Habit and leaf form. Small trees, or shrubs; evergreen; leptocaul, or pachycaul. Helophytic to xerophytic. Leaves minute to medium-sized; alternate, or whorled; spiral, or four-ranked; ‘herbaceous’, or leathery; imbricate, or not imbricate; usually sessile, or petiolate; non-sheathing; simple. Leaf blades entire; flat, or rolled; palmately veined, or parallel-veined (in L. sect. Heteranthus); cross-venulate, or without cross-venules. Leaves without stipules. Leaf blade margins flat, or revolute. Stem anatomy. Nodes unilacunar. Secondary thickening developing from a conventional cambial ring.
Reproductive type, pollination. Fertile flowers hermaphrodite. Unisexual flowers absent. Plants hermaphrodite. Entomophilous, or ornithophilous. Pollination mechanism unspecialized.
Inflorescence and flower features. Flowers solitary, or aggregated in ‘inflorescences’; in spikes, or in racemes. Inflorescences terminal, or axillary. Flowers bracteate; bi- bracteolate; small; fragrant, or odourless; regular; 5 merous; cyclic; tetracyclic. Free hypanthium absent. Hypogynous disk present; intrastaminal; annular, or of separate members (5 scales). Perianth with distinct calyx and corolla; 10; 2 -whorled; isomerous. Calyx 5; 1 -whorled; polysepalous; imbricate; regular; persistent. Corolla 5; 1 -whorled; gamopetalous; lobed (lobes spreading or reflexed); valvate; regular; glabrous abaxially; hairy adaxially (lobes bearded inside with white woolly hairs); white, or pink; persistent, or deciduous. Androecium 5. Androecial members adnate (to the corolla); all equal; free of one another; 1 -whorled. Androecium exclusively of fertile stamens. Stamens 5. Staminal insertion in the throat of the corolla tube. Stamens remaining included, or becoming exserted (partially); isomerous with the perianth; oppositisepalous; all alternating with the corolla members. Filaments glabrous; short, slender, terete. Anthers basifixed, or adnate; becoming inverted during development, their morphological bases ostensibly apical in the mature stamens; non-versatile; dehiscing via longitudinal slits (by a single median slit); finally introrse (inverting during development); unilocular, or bilocular; bisporangiate; unappendaged (but their apices in L. ‘A’ sterile-tipped, generally paler and often recurved). Pollen shed in aggregates, or shed as single grains; without viscin strands; in tetrads. Gynoecium 2–5 carpelled. The pistil 2–5 celled. Gynoecium syncarpous; eu-syncarpous; superior. Ovary plurilocular; 5 locular, or 2–5 locular (or more in L. sect. Heteranthus). Gynoecium stylate. Styles 1; either very short or long and slender; attenuate from the ovary; apical; becoming exserted, or not becoming exserted. Stigmas 1; lobed; truncate, or clavate, or capitate. Placentation apical. Ovules 1 per locule; pendulous; non-arillate; anatropous.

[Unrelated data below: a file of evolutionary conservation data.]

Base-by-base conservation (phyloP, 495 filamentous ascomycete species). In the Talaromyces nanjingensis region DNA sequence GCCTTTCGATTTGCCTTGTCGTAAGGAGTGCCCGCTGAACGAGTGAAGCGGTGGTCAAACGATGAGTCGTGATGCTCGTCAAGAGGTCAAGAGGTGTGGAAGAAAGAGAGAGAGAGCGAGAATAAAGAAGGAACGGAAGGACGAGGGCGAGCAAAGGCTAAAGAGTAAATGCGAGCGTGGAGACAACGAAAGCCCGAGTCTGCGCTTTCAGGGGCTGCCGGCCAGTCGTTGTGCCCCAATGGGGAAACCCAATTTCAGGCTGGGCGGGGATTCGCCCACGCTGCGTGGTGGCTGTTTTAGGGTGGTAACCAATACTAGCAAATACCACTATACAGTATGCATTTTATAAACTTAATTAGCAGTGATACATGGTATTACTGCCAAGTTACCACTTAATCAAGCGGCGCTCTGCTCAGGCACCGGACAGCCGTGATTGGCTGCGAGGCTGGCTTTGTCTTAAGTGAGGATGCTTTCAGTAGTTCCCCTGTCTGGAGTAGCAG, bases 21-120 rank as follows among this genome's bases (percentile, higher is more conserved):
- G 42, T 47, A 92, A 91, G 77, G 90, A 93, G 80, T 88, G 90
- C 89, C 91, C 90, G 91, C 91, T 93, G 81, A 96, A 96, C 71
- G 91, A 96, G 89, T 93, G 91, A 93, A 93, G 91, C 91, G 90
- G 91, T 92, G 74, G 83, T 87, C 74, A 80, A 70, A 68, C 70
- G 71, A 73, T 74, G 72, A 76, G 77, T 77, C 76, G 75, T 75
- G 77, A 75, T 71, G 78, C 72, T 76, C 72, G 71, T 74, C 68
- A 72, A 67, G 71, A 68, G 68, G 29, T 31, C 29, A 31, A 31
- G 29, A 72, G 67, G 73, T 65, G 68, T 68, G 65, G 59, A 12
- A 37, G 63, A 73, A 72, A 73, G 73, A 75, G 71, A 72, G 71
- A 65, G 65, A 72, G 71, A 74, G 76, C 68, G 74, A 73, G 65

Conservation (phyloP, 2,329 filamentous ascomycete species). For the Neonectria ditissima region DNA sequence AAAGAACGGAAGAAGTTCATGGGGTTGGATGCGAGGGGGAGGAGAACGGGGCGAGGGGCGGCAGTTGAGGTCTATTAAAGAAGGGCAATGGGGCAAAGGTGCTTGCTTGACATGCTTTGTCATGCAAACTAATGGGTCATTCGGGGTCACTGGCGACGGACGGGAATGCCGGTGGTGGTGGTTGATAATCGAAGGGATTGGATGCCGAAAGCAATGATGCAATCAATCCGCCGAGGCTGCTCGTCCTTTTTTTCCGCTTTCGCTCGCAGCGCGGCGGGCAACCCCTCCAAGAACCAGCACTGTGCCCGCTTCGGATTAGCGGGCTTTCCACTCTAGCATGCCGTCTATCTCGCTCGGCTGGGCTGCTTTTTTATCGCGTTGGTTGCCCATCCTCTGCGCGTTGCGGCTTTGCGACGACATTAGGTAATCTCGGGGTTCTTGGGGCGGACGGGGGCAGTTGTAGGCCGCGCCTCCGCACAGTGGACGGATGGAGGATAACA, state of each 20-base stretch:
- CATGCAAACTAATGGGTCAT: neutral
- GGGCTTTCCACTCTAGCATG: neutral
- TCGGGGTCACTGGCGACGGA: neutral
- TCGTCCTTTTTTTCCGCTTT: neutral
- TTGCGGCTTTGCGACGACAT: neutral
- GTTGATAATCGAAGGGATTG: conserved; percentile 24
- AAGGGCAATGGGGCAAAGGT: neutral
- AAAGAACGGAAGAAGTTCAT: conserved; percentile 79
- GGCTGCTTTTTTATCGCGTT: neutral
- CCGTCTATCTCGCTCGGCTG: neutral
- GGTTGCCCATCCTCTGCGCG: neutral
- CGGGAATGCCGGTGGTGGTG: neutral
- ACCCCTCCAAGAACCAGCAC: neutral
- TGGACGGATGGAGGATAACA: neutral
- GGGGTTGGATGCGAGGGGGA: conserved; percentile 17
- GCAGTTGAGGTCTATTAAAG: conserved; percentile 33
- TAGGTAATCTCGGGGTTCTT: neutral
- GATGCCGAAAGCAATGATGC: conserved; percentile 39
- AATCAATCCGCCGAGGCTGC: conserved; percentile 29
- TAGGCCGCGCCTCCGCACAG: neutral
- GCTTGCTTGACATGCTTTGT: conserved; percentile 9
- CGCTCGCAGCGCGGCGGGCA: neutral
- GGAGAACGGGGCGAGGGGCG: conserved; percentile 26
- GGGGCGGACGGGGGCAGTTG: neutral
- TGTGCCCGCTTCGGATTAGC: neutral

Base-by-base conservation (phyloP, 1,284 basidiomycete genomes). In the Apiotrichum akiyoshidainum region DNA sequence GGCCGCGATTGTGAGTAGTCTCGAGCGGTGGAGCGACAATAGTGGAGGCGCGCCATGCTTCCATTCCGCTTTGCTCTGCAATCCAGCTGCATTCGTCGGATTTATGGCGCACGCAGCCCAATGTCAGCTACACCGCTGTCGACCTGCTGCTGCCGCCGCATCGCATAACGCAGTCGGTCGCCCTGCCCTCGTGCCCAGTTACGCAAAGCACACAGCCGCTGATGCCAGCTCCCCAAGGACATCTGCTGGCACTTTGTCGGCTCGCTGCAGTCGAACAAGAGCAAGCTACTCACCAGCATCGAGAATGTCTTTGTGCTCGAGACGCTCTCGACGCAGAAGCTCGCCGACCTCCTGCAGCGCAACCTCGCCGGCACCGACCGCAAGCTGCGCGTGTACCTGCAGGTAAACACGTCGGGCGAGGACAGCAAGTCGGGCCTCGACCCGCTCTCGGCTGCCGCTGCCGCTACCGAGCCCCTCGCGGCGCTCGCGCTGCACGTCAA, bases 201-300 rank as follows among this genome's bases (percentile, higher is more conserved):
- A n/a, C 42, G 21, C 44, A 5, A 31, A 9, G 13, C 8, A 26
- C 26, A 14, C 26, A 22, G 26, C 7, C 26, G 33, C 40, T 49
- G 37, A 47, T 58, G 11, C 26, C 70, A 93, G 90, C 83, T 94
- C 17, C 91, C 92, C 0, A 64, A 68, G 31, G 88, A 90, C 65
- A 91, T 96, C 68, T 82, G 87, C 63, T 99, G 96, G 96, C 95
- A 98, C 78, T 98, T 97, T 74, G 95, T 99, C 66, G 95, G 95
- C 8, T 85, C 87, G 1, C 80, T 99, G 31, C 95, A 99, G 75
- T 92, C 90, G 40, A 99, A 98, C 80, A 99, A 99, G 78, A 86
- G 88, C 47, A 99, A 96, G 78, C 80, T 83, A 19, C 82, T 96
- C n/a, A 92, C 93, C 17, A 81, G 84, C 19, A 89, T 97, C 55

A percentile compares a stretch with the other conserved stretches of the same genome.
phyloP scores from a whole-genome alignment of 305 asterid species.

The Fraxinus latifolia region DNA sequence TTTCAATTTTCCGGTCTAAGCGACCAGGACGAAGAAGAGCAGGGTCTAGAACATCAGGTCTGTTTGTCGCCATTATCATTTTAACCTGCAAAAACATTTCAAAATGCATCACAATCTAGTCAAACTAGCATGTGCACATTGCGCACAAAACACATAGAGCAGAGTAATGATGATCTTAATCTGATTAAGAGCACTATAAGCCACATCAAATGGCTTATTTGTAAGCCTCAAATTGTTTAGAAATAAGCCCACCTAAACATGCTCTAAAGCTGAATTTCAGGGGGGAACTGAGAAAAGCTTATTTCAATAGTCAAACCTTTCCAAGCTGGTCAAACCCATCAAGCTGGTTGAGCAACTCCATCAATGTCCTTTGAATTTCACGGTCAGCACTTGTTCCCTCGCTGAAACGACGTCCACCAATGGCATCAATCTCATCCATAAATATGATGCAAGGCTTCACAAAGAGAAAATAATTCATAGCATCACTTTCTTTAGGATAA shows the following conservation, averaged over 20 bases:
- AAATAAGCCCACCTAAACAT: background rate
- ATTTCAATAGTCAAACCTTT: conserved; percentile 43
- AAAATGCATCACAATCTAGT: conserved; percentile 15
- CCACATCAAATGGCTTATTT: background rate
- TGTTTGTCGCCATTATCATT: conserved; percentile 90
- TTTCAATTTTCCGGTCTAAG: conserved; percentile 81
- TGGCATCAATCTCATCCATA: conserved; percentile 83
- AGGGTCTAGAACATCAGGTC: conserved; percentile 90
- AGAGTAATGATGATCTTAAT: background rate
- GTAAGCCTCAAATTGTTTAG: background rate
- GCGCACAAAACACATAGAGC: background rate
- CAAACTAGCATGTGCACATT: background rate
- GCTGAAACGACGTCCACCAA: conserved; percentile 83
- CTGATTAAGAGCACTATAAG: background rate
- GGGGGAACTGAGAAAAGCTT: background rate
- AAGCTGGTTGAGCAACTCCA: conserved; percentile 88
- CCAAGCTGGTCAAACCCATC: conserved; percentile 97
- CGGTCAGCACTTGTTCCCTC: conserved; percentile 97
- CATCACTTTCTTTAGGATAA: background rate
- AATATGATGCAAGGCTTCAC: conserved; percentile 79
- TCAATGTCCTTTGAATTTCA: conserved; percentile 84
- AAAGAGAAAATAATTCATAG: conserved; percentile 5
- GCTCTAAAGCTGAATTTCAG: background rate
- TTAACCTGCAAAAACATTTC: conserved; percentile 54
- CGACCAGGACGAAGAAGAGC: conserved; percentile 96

Fruit and seed features. Fruit fleshy, or non-fleshy; indehiscent; a drupe. The drupes with one stone. Seeds endospermic. Endosperm oily. Seeds wingless. Embryo well differentiated. Cotyledons 2. Embryo straight. Seedling. Germination phanerocotylar.
Physiology, biochemistry. Aluminium accumulation not found. Photosynthetic pathway: C3.
Geography, cytology, number of species. Native of Australia. Not endemic to Australia. Australian states and territories: Western Australia, South Australia, Queensland, New South Wales, Victoria, and Tasmania. South-West Botanical Province.
Additional characters Prophylls few.
Hislop, M.; Chapman, Alex R. (2007). Three new and geographically restricted species of Leucopogon (Ericaceae: Styphelioideae: Styphelieae) from south-west Western Australia.
Wheeler, Judy; Marchant, Neville; Lewington, Margaret; Graham, Lorraine (2002). Flora of the south west, Bunbury, Augusta, Denmark. Volume 2, dicotyledons. Australian Biological Resources Study. Canberra.
Marchant, N. G.; Wheeler, J. R.; Rye, B. L.; Bennett, E. M.; Lander, N. S.; Macfarlane, T. D.; Western Australian Herbarium (1987). Flora of the Perth region. Part one. Western Australian Herbarium. Perth.
Strid, Arne (1986). New species of Leucopogon and Conostephium (Epacridaceae) from SW Australia.
Blackall, William E.; Grieve, Brian J. (1981). How to know Western Australian wildflowers : a key to the flora of the extratropical regions of Western Australia. Part IIIB, (Epacridaceae-Lamiaceae). University of W.A. Press. Perth.
Publication or other use of content on this site is unauthorised unless that use conforms with the copyright statement.